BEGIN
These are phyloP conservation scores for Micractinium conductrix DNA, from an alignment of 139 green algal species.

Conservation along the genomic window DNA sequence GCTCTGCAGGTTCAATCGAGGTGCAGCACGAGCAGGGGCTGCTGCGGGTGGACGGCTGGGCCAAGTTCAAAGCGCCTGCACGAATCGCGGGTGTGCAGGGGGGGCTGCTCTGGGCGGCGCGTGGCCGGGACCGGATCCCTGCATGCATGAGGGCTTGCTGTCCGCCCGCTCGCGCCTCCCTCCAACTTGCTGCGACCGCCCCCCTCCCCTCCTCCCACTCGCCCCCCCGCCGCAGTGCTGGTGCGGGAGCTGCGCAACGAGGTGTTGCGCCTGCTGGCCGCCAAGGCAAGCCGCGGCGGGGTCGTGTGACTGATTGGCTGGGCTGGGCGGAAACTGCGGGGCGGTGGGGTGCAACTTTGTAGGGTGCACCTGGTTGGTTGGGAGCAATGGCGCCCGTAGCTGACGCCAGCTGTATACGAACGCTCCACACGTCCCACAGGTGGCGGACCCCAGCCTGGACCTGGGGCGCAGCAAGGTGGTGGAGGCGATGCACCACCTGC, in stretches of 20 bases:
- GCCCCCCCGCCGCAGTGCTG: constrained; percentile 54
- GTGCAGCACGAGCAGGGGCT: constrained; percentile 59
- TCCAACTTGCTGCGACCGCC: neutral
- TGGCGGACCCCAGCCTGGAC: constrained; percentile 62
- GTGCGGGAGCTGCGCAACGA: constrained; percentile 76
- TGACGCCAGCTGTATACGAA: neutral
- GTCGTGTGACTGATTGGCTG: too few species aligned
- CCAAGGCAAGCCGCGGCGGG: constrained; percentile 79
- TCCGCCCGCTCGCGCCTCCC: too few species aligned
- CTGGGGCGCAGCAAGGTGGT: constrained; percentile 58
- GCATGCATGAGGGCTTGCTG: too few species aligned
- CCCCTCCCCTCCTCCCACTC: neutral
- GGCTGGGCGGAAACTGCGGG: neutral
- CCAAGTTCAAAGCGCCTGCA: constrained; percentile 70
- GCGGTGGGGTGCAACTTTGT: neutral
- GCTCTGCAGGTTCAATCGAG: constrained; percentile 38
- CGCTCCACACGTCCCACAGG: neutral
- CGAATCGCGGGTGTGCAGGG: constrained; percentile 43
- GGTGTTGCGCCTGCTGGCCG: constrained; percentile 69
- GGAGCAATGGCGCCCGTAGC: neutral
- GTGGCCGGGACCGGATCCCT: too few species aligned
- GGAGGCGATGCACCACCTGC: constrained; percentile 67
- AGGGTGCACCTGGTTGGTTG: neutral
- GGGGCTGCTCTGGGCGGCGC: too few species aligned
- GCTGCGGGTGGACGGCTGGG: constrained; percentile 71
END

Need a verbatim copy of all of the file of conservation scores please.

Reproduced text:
These are phyloP conservation scores for Micractinium conductrix DNA, from an alignment of 139 green algal species.

Conservation along the genomic window DNA sequence GCTCTGCAGGTTCAATCGAGGTGCAGCACGAGCAGGGGCTGCTGCGGGTGGACGGCTGGGCCAAGTTCAAAGCGCCTGCACGAATCGCGGGTGTGCAGGGGGGGCTGCTCTGGGCGGCGCGTGGCCGGGACCGGATCCCTGCATGCATGAGGGCTTGCTGTCCGCCCGCTCGCGCCTCCCTCCAACTTGCTGCGACCGCCCCCCTCCCCTCCTCCCACTCGCCCCCCCGCCGCAGTGCTGGTGCGGGAGCTGCGCAACGAGGTGTTGCGCCTGCTGGCCGCCAAGGCAAGCCGCGGCGGGGTCGTGTGACTGATTGGCTGGGCTGGGCGGAAACTGCGGGGCGGTGGGGTGCAACTTTGTAGGGTGCACCTGGTTGGTTGGGAGCAATGGCGCCCGTAGCTGACGCCAGCTGTATACGAACGCTCCACACGTCCCACAGGTGGCGGACCCCAGCCTGGACCTGGGGCGCAGCAAGGTGGTGGAGGCGATGCACCACCTGC, in stretches of 20 bases:
- GCCCCCCCGCCGCAGTGCTG: constrained; percentile 54
- GTGCAGCACGAGCAGGGGCT: constrained; percentile 59
- TCCAACTTGCTGCGACCGCC: neutral
- TGGCGGACCCCAGCCTGGAC: constrained; percentile 62
- GTGCGGGAGCTGCGCAACGA: constrained; percentile 76
- TGACGCCAGCTGTATACGAA: neutral
- GTCGTGTGACTGATTGGCTG: too few species aligned
- CCAAGGCAAGCCGCGGCGGG: constrained; percentile 79
- TCCGCCCGCTCGCGCCTCCC: too few species aligned
- CTGGGGCGCAGCAAGGTGGT: constrained; percentile 58
- GCATGCATGAGGGCTTGCTG: too few species aligned
- CCCCTCCCCTCCTCCCACTC: neutral
- GGCTGGGCGGAAACTGCGGG: neutral
- CCAAGTTCAAAGCGCCTGCA: constrained; percentile 70
- GCGGTGGGGTGCAACTTTGT: neutral
- GCTCTGCAGGTTCAATCGAG: constrained; percentile 38
- CGCTCCACACGTCCCACAGG: neutral
- CGAATCGCGGGTGTGCAGGG: constrained; percentile 43
- GGTGTTGCGCCTGCTGGCCG: constrained; percentile 69
- GGAGCAATGGCGCCCGTAGC: neutral
- GTGGCCGGGACCGGATCCCT: too few species aligned
- GGAGGCGATGCACCACCTGC: constrained; percentile 67
- AGGGTGCACCTGGTTGGTTG: neutral
- GGGGCTGCTCTGGGCGGCGC: too few species aligned
- GCTGCGGGTGGACGGCTGGG: constrained; percentile 71